Takeaways from ICCT’s recent roundtable on low- and zero-emission zones in India

The need to transition to a zero-emission on-road vehicle fleet and the various pathways for implementing low- and zero-emission zones in India were the focus of a roundtable hosted by the International Council on Clean Transportation (ICCT) in New Delhi on February 13, 2023. The one-day event was moderated by ICCT India Managing Director Amit Bhatt and it brought together a variety of stakeholders who discussed their research and experiences.

In the opening presentation, ICCT Executive Director Drew Kodjak shared our research showing that zero-emission vehicles—that is, battery electric and fuel cell electric vehicles—are the only way to achieve near-zero greenhouse gas emissions from the road transportation sector. He discussed low-emission zones in Brussels and London and talked about the wide-ranging remote sensing initiatives that ICCT has led as part of The Real Urban Emissions (TRUE) Initiative. Important data was captured in each of the remote sensing campaigns and results were subsequently used in policies in Poland and London.

In addition to Mr. Kodjak, the plenary speakers were Surender Singh Yadav, special commissioner of police (traffic), Delhi; Ashish Kundra, principal secretary cum commissioner of the Transport Department, Government of National Capital Territory of Delhi; and Anumita Roychowdhury, Executive Director of Research and Advocacy at the Center for Science and Environment. The discussion that followed the plenary included representatives from CEEW, Artha Global, ITDP India, HSA Advocates, Shakti Sustainable Energy Foundation, Open Philanthropy, TERI, Raahgiri Foundation, WRI India, GIZ, and ICLEI.

ICCT directors and guests seated around a table at the February 13, 2023 event in New Delhi.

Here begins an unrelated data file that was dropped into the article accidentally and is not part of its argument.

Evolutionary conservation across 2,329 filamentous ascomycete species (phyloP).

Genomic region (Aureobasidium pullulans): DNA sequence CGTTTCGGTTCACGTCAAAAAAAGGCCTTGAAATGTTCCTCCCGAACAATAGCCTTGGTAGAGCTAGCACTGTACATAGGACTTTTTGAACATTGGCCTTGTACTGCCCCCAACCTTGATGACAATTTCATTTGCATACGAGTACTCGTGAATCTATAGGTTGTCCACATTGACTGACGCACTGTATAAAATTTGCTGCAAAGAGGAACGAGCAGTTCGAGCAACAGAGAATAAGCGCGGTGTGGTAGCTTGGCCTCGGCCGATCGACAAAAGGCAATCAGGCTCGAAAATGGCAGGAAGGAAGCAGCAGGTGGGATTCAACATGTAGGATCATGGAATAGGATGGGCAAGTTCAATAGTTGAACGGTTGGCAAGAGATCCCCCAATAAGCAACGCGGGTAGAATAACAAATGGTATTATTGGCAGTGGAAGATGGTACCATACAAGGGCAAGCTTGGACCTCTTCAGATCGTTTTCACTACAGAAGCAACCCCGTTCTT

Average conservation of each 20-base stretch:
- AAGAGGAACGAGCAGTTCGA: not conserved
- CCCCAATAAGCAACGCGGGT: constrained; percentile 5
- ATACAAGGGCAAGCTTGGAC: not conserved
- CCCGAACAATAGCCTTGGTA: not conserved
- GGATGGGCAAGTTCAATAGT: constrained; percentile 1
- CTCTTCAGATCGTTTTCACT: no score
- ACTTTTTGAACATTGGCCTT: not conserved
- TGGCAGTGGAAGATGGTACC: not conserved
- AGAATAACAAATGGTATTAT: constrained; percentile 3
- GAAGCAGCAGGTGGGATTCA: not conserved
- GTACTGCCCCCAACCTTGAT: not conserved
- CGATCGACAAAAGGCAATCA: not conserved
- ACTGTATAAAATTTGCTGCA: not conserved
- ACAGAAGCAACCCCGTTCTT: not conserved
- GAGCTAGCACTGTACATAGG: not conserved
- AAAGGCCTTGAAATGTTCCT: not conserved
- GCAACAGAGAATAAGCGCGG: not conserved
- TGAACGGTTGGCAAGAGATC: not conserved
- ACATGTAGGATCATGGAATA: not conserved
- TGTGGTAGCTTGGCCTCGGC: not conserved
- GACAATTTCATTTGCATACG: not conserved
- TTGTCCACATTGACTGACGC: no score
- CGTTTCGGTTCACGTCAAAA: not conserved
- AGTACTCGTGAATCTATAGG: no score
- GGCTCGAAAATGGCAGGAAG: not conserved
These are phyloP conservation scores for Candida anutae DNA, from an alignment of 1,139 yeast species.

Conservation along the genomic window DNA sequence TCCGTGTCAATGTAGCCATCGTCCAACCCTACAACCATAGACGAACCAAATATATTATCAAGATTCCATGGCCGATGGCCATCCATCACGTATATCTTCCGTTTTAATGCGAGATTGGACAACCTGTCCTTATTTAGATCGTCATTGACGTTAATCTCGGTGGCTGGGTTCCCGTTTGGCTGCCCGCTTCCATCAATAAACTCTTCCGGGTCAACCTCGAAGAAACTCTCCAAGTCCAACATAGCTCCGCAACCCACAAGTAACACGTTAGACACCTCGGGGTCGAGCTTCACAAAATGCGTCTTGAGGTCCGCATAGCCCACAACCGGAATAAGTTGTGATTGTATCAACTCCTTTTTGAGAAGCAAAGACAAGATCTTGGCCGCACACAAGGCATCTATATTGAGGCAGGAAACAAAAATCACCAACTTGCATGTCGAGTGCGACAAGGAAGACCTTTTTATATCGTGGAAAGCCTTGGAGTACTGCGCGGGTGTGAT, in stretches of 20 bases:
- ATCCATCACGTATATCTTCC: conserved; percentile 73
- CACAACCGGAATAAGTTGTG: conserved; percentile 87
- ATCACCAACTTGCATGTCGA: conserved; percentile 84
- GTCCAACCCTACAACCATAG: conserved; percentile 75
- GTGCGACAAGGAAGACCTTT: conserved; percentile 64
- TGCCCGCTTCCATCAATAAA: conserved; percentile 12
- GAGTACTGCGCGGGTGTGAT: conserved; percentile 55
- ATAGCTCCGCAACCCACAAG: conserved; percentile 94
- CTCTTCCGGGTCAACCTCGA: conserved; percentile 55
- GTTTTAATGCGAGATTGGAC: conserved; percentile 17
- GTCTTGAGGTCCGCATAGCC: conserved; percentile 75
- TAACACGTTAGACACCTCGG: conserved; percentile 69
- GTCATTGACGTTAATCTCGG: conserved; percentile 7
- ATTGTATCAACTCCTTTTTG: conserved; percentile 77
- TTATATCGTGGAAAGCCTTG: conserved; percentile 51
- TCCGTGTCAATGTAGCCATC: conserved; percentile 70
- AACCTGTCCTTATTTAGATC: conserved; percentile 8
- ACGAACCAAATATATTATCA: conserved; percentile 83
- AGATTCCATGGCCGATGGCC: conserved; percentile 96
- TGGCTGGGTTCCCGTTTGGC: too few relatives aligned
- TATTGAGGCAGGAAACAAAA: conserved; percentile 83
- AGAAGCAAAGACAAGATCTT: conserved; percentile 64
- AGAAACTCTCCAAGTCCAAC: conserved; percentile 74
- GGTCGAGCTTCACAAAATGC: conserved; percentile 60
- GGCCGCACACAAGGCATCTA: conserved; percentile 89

Ashish Kundra, in the center holding the microphone, speaks during the plenary session. Photo by Anuj Dhole.

According to Mr. Kundra, 40% of new two-wheeler sales and 60% of new three-wheeler sales in Delhi were electric in 2022. He also said that Delhi’s target is to install 18,000 public chargers for electric vehicles by 2025. Although there are advancements in electric vehicles, there are limitations in measuring combustion engine vehicles’ real-world emissions under the current pollution under control (PUC) certificate program, he explained. For example, it is possible to get a valid certificate even if the vehicle does not meet the emissions criteria by not inserting the sampling probe into the tailpipe of the vehicle fully, as this dilutes the emissions sample with ambient air. Also, PUC testing is done when the vehicle is idling and its emissions when operating at loaded conditions on the road are not captured. The government is thus partnering with the TRUE Initiative to carry out a remote sensing campaign in the National Capital Region (NCR) to measure the real-world emissions of more than 100,000 vehicles. When talking about creating a comprehensive, long-term plan for a low-emission zone in Delhi, Mr. Kundra said the biggest challenge was to determine which vehicles to target. For example, is the Bharat Stage III car fleet more polluting than the Bharat Stage IV truck fleet? The remote sensing study will help answer this question.